This is a number that for awhile, I didn’t think I would ever see again.
This is a road that I’ve been on since November.
Yes, you read that right, November.
And in that time I managed to reach 64 days of continuous recovery before relapse crept up on me in January.
And let me tell you, I thought my world had completely fallen apart at that point.
Trying to stay positive and upbeat about it doesn’t help matters much either.
Opening up isn’t easy for me. And as you could imagine, I did not want to talk about it.
But I reluctantly did.
And for that, I am thankful.
In the days since my relapse, I have been able to create open and honest dialogue about the realities of self harm.
The good. The bad. The uncomfortable. The addiction.
And now I’m sitting here at 79 days.
If you’re wondering why 90 is the number I’m shooting for, let me fill you in.
It’s been fairly easy for me to reach 60 days on multiple occasions.
In fact, I’ve actually made it two years being self harm free on two separate occasions.
But honestly, those numbers were achieved not because I was being intentional about recovery, but rather because I ignored the process.
My new way of dealing was to keep myself as busy as I possibly could.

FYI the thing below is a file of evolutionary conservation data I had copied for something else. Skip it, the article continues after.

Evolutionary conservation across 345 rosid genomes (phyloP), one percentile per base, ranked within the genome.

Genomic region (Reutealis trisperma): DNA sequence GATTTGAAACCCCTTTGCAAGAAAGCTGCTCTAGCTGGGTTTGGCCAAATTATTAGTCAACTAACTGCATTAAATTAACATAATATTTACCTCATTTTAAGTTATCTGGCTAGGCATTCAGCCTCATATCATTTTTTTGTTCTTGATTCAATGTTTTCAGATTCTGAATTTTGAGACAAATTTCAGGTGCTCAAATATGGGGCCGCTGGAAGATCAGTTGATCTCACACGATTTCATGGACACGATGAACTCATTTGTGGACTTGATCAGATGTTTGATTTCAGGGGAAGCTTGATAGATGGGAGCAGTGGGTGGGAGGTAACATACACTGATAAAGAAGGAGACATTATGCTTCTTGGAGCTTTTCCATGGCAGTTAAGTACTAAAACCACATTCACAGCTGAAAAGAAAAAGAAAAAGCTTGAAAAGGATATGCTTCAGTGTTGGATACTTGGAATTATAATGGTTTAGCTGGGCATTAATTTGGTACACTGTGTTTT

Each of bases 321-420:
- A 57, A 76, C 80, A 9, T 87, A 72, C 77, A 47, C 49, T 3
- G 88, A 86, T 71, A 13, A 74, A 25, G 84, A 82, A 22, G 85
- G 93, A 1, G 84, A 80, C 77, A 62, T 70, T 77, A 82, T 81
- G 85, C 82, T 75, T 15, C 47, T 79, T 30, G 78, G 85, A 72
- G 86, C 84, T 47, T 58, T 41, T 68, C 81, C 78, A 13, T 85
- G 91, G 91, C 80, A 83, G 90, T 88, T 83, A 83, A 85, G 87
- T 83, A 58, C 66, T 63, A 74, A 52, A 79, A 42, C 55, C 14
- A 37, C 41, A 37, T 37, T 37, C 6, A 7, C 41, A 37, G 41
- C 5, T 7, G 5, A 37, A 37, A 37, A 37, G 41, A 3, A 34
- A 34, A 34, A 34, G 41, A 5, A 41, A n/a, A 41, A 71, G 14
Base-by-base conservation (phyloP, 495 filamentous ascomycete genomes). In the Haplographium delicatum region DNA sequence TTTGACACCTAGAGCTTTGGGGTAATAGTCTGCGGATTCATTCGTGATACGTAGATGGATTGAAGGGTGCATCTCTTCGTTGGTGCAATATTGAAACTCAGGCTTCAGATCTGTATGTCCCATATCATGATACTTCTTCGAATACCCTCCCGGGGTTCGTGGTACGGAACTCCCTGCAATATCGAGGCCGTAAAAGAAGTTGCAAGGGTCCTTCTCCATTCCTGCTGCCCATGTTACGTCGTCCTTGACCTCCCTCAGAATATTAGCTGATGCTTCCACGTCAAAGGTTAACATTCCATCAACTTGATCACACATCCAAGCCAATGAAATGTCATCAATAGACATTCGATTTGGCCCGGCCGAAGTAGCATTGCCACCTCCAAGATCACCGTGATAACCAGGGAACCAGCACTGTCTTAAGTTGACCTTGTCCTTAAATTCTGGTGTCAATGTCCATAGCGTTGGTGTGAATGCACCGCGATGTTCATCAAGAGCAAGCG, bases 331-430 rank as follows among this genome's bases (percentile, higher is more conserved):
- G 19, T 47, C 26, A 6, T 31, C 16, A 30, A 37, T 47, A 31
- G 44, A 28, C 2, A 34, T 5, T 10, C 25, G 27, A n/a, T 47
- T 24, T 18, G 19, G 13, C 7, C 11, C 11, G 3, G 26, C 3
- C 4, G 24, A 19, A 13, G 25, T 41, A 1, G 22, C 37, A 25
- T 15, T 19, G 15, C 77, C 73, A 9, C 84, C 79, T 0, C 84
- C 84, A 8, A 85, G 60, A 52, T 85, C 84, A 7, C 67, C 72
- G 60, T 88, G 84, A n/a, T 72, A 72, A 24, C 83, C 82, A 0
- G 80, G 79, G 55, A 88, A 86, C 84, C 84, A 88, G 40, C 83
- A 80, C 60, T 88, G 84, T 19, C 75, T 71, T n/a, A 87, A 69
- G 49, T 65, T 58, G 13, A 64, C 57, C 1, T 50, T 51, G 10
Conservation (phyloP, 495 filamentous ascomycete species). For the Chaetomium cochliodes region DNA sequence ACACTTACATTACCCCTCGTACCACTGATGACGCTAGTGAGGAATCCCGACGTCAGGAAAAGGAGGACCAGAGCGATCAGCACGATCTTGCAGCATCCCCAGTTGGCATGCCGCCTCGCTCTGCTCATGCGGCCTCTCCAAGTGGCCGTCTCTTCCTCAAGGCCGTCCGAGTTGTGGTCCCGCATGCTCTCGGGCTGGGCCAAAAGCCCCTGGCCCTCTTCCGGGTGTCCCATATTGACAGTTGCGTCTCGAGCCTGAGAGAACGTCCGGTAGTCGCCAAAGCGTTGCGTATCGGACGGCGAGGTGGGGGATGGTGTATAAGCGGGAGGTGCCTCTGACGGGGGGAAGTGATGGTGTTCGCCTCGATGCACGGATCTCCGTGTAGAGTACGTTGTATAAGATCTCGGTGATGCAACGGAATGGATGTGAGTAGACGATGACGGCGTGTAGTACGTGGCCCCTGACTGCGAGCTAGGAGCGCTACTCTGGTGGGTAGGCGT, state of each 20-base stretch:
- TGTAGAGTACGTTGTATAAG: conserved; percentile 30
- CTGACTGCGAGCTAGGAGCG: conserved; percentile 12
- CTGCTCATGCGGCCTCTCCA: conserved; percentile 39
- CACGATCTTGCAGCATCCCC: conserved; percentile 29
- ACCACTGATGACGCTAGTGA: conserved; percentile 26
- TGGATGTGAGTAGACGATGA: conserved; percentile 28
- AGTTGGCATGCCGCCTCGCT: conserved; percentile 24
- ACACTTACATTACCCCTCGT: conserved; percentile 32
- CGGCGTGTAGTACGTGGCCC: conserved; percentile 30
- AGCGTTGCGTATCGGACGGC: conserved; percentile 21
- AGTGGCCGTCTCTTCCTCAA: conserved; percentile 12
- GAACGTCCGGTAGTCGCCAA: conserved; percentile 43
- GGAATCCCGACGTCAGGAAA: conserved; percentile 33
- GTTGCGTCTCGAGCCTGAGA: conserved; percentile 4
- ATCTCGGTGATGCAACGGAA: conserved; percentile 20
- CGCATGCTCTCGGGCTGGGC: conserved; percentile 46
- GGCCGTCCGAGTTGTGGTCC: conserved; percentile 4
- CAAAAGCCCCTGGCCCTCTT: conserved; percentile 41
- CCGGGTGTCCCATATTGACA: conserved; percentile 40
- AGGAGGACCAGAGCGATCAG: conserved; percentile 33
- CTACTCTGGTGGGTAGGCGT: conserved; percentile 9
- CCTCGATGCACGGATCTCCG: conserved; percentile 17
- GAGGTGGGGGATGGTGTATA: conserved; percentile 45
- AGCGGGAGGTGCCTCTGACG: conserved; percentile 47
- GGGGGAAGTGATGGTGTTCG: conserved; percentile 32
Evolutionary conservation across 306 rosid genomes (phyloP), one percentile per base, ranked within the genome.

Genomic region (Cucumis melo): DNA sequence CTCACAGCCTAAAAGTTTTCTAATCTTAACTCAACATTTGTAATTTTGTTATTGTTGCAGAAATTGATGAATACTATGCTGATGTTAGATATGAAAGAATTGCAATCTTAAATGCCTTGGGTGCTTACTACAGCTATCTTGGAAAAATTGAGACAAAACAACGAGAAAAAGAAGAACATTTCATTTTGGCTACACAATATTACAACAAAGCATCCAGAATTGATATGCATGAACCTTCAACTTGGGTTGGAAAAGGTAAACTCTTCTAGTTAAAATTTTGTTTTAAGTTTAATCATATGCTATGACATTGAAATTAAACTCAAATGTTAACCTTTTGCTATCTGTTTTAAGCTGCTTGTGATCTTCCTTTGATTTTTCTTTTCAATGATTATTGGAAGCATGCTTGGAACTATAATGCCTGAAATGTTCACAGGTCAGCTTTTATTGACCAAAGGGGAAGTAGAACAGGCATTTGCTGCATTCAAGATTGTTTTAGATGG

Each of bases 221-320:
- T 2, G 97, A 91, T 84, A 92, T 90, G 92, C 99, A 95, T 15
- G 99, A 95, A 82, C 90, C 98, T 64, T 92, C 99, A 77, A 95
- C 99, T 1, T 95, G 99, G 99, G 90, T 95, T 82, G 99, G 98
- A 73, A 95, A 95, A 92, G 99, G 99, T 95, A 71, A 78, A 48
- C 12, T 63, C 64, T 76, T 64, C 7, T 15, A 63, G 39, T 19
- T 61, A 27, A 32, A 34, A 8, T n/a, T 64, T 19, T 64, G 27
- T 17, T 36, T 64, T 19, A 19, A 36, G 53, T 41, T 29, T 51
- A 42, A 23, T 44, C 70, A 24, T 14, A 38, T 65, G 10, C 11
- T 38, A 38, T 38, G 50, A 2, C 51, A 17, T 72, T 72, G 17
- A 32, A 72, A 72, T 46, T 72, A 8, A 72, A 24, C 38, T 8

Whether that be an overwhelming course load in school or working as much and as often as I could.
But it seemed like any time that recovery was intentional, making it to 90 days was the most difficult part.
I started this new journey to 90 days the end of January.
And it has been a difficult one.
But because of where I’m at in my life and the people in it, I’ve been able to create an ongoing conversation and share this journey with people.
I’m so thankful for the people that are taking this journey with me.
I don’t take it lightly.
I know how hard this is.
I know how overwhelming it can get at times.
There are days when I just don’t want to do it anymore.
And if it weren’t for the people in my life, I think I might have already given up.
Recovery is hard when it’s intentional.
When you open up about some really dark and scary thoughts and moments of your life.
When you stare your addiction in the face and bring people along with you.
But in the end, it’s the most beautiful thing to have.
In 11 more days, I will celebrate a milestone that I’ve been working towards for almost six months.
It won’t mean that the journey is over.
And it won’t mean that recovery will be over.
But it will mean that I am more than my self harm.
It will mean my story is far from being finished.
To those walking this journey with me, the hardest part is almost behind us.
Thank you for sticking with me.